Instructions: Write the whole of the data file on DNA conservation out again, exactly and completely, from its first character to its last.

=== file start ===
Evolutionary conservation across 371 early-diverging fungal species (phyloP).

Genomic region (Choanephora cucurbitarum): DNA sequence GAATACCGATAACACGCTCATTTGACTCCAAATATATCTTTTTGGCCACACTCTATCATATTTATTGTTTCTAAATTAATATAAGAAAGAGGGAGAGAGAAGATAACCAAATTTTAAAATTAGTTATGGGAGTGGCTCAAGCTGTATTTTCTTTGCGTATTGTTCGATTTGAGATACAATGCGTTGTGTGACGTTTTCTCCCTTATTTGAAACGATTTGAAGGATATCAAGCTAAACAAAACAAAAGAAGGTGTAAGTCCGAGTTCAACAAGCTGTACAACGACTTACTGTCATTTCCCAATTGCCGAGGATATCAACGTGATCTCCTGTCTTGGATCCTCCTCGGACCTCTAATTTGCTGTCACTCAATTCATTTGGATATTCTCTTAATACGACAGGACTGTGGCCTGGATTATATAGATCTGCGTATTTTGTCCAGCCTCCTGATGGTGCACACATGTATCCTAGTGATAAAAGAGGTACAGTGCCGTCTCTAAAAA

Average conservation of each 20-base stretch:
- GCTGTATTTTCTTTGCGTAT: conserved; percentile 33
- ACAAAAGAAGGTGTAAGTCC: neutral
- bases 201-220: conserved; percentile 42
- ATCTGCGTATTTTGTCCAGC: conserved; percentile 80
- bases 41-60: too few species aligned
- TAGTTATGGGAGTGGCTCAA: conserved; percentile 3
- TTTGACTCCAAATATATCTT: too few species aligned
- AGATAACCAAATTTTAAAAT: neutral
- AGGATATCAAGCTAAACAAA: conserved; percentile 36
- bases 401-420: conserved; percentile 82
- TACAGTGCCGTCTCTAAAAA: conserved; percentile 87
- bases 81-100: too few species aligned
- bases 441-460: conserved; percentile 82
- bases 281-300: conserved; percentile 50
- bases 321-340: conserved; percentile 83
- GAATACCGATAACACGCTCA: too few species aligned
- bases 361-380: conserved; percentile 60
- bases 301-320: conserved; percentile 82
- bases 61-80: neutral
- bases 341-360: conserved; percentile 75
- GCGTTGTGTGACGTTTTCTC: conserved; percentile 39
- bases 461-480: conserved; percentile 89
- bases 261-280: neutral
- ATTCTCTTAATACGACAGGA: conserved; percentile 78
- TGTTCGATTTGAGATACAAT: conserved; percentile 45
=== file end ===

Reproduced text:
Evolutionary conservation across 371 early-diverging fungal species (phyloP).

Genomic region (Choanephora cucurbitarum): DNA sequence GAATACCGATAACACGCTCATTTGACTCCAAATATATCTTTTTGGCCACACTCTATCATATTTATTGTTTCTAAATTAATATAAGAAAGAGGGAGAGAGAAGATAACCAAATTTTAAAATTAGTTATGGGAGTGGCTCAAGCTGTATTTTCTTTGCGTATTGTTCGATTTGAGATACAATGCGTTGTGTGACGTTTTCTCCCTTATTTGAAACGATTTGAAGGATATCAAGCTAAACAAAACAAAAGAAGGTGTAAGTCCGAGTTCAACAAGCTGTACAACGACTTACTGTCATTTCCCAATTGCCGAGGATATCAACGTGATCTCCTGTCTTGGATCCTCCTCGGACCTCTAATTTGCTGTCACTCAATTCATTTGGATATTCTCTTAATACGACAGGACTGTGGCCTGGATTATATAGATCTGCGTATTTTGTCCAGCCTCCTGATGGTGCACACATGTATCCTAGTGATAAAAGAGGTACAGTGCCGTCTCTAAAAA

Average conservation of each 20-base stretch:
- GCTGTATTTTCTTTGCGTAT: conserved; percentile 33
- ACAAAAGAAGGTGTAAGTCC: neutral
- bases 201-220: conserved; percentile 42
- ATCTGCGTATTTTGTCCAGC: conserved; percentile 80
- bases 41-60: too few species aligned
- TAGTTATGGGAGTGGCTCAA: conserved; percentile 3
- TTTGACTCCAAATATATCTT: too few species aligned
- AGATAACCAAATTTTAAAAT: neutral
- AGGATATCAAGCTAAACAAA: conserved; percentile 36
- bases 401-420: conserved; percentile 82
- TACAGTGCCGTCTCTAAAAA: conserved; percentile 87
- bases 81-100: too few species aligned
- bases 441-460: conserved; percentile 82
- bases 281-300: conserved; percentile 50
- bases 321-340: conserved; percentile 83
- GAATACCGATAACACGCTCA: too few species aligned
- bases 361-380: conserved; percentile 60
- bases 301-320: conserved; percentile 82
- bases 61-80: neutral
- bases 341-360: conserved; percentile 75
- GCGTTGTGTGACGTTTTCTC: conserved; percentile 39
- bases 461-480: conserved; percentile 89
- bases 261-280: neutral
- ATTCTCTTAATACGACAGGA: conserved; percentile 78
- TGTTCGATTTGAGATACAAT: conserved; percentile 45